EXEGETICAL (ORIGINAL LANGUAGES)John 9:36. The man’s answer shows that he was willing to believe in the Messiah if he could identify Him; and having already declared Jesus to be a prophet, he believed that He could tell him who the Messiah was. It may be taken for granted that although he had not seen Jesus since recovering his sight, he knew somehow that he was speaking to the person who had healed him; and was perhaps almost prepared for the great announcement (John 9:37): Καὶ ἑώρακας αὐτὸυ, “Thou hast both seen Him,” no doubt: with a reference to the blessing of restored eyesight; καὶ … ἐστιν. This direct revelation, similar to that given to the Samaritan woman (John 4:26), was elicited by the pitiable condition of the man as an outcast from the Jewish community, and by the perception that the man was ripe for faith.36. Who is he, Lord] We should perhaps insert ‘and’ or ‘then’ with some of the best MSS., and Who is He? or, Who is He then? This ‘and’ or ‘then’ has the effect of intensifying the question. Comp. ‘and who is my neighbour?’ (Luke 10:29); ‘Who then can be saved?’ (John 18:26); ‘Who is he then that maketh me glad?’ (2 Corinthians 2:2). ‘Lord’ should perhaps be ‘Sir’ as in John 4:11; John 4:15; John 4:19; John 4:49; John 5:7 (see on John 6:34): not until John 9:38 does he reach the point at which he would call Jesus ‘Lord.’ But it is the same Greek word in both cases, though the amount of reverence with which he uses it increases, as in the parallel case of the woman at the well.
that I might believe] Literally, in order that I may believe. S. John’s favourite construction again, as in John 9:2-3; John 9:22.John 9:36. Καὶ τίς, and who) καὶ τί, and what [has happened that]: ch. John 14:22, [How is it that.—Engl. Vers.] καὶ τίς, and who [is my neighbour?], Luke 10:29, Notes.—ἵνα, that) This depends on Tell me, and the, Tell me, lies hid in the, Who is He?—πιστεύσω, I may believe) It was a step in faith, that he accounts Jesus as one whom he must believe, whatsoever He may say.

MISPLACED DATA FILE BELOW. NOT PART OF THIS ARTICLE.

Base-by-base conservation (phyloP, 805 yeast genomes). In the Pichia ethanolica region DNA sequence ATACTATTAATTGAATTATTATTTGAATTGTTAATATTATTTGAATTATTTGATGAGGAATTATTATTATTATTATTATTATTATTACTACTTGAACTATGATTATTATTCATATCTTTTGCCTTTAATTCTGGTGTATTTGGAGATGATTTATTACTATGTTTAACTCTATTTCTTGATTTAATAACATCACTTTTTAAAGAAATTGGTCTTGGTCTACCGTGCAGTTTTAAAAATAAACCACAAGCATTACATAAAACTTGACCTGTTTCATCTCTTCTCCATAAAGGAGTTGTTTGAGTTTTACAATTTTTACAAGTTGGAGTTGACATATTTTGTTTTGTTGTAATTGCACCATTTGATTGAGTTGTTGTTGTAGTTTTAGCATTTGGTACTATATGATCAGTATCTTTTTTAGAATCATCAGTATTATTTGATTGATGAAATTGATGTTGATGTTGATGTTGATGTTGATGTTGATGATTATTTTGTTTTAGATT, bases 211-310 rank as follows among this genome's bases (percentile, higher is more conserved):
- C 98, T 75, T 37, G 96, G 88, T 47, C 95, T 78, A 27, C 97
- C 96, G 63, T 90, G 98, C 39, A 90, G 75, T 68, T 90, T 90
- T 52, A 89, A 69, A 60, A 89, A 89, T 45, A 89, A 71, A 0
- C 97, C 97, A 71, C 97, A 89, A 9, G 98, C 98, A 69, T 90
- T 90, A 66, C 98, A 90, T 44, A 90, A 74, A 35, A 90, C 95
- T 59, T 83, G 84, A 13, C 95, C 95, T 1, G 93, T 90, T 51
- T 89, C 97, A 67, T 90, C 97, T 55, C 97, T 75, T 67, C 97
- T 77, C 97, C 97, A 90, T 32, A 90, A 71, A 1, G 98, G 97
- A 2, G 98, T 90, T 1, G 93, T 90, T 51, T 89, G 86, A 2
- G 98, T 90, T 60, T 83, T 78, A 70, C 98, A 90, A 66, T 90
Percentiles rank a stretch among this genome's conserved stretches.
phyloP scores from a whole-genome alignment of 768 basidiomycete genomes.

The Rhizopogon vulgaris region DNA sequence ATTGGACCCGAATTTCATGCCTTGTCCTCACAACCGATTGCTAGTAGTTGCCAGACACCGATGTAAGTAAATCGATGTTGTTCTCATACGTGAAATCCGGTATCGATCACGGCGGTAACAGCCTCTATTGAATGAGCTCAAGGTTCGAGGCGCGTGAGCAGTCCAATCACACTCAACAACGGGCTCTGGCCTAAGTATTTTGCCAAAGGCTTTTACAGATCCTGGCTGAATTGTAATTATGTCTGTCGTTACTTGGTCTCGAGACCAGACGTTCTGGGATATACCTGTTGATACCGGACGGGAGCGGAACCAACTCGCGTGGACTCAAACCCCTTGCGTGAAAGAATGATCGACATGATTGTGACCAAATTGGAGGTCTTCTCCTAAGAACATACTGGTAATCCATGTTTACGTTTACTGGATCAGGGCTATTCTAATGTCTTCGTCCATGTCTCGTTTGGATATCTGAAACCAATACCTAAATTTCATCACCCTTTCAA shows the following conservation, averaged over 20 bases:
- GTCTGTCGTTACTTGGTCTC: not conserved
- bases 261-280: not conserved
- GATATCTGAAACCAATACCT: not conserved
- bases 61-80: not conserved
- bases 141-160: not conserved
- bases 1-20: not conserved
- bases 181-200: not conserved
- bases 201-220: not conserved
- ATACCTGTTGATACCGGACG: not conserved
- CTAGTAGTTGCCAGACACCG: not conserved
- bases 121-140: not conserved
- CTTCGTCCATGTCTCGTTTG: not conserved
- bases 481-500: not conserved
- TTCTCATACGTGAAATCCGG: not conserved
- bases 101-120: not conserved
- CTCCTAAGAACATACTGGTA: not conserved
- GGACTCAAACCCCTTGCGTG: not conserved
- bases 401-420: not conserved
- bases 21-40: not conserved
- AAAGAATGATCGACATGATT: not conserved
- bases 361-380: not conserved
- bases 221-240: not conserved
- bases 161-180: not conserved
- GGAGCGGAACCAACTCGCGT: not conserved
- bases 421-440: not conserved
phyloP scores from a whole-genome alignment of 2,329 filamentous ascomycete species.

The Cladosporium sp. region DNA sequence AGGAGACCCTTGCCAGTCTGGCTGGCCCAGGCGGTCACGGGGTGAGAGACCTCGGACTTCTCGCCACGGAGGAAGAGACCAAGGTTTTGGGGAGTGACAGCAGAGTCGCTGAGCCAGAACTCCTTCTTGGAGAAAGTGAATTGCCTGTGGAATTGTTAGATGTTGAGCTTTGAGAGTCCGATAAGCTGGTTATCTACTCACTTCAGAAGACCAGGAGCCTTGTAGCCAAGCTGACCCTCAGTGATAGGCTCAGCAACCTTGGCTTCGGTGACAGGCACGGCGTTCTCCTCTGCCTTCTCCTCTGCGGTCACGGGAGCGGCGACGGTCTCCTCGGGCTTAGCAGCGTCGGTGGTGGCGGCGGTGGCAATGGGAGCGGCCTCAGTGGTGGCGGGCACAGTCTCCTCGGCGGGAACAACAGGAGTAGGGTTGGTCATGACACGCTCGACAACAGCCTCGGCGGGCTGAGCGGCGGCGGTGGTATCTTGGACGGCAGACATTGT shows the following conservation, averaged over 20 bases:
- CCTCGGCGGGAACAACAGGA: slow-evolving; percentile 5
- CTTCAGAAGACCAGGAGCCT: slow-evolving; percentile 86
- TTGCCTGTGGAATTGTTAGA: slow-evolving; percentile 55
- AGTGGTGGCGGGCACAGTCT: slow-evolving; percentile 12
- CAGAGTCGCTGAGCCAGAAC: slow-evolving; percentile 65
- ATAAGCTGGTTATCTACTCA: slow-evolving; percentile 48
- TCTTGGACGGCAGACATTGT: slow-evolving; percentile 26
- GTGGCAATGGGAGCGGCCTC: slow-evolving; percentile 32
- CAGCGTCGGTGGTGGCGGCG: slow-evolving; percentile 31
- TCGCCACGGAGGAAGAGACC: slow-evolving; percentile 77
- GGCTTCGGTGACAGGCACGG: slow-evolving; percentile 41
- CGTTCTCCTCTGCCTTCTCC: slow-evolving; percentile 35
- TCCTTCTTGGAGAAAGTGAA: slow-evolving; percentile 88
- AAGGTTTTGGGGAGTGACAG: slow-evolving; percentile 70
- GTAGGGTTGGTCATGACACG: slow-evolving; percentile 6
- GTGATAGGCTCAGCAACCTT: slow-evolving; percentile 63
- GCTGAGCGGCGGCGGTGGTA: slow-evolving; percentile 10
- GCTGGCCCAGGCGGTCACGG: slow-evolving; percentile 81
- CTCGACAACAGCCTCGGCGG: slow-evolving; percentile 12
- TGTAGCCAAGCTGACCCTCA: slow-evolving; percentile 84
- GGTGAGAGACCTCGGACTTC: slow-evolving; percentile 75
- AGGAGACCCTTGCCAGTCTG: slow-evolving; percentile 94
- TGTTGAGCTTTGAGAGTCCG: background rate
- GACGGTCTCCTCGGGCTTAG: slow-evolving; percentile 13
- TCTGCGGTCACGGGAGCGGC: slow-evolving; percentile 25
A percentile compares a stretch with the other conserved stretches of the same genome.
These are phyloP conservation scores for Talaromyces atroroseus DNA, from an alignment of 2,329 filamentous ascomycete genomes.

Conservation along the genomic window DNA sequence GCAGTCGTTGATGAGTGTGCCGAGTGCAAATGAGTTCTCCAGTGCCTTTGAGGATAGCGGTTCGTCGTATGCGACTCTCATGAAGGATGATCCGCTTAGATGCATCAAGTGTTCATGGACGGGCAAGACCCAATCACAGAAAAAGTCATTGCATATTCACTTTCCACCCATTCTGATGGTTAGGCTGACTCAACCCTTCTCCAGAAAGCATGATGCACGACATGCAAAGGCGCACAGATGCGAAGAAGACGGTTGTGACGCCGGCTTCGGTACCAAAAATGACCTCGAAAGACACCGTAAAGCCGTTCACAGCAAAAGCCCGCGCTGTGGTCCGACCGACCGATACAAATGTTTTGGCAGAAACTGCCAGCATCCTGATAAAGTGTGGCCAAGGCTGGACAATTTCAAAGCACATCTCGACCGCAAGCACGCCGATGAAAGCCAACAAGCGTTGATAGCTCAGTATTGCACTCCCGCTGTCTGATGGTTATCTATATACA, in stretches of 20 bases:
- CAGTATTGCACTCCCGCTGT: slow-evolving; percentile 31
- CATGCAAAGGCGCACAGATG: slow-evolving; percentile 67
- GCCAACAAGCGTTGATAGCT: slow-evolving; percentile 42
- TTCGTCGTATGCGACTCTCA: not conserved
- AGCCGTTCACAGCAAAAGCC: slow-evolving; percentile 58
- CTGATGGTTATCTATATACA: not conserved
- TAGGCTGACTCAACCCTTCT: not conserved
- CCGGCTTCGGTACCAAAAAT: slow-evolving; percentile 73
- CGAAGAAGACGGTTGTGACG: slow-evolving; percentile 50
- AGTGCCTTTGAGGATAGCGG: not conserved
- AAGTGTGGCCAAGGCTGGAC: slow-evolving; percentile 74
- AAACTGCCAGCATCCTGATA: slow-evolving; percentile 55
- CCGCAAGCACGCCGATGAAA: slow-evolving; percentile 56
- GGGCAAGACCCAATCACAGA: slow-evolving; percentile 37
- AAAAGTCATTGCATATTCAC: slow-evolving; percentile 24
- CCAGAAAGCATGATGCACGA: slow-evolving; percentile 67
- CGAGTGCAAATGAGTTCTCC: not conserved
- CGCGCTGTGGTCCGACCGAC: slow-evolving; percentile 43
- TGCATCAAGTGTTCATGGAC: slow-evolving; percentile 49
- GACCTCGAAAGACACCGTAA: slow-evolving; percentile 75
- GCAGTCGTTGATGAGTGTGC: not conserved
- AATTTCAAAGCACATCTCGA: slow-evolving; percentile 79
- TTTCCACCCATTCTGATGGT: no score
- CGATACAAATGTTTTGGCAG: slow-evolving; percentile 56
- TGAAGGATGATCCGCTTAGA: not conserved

Καὶ “approves of the speech that immediately precedes, and yet adds something to it,” (of an adversative kind; but who; but what).—E. and T.Verse 36. - He answered and said, And who is he, that (ἵνα) I may believe on him? The conjunction adds much to the eagerness of the reply. His faith was ready for full expression. He half suspected, as the Samaritan woman (John 4:25) did, that Jesus was pointing to himself. The τίς; rather than τί; ("who?" rather than "what?") shows the intensity of the man's desire to find and hail and trust "the Son of God." The disposition, the posture, of his mind is that of faith. The adequate object for that faith has not been revealed to him. Apt symbol of many in their passage from darkness to light. When receptive, susceptible, conscious of need, with some notion, though an obscure one, of whom and of what they most of all need, many are disposed even now to utter the same importunate request.
The best texts insert καὶ, and; and who is he? which imparts an air of eagerness to the question.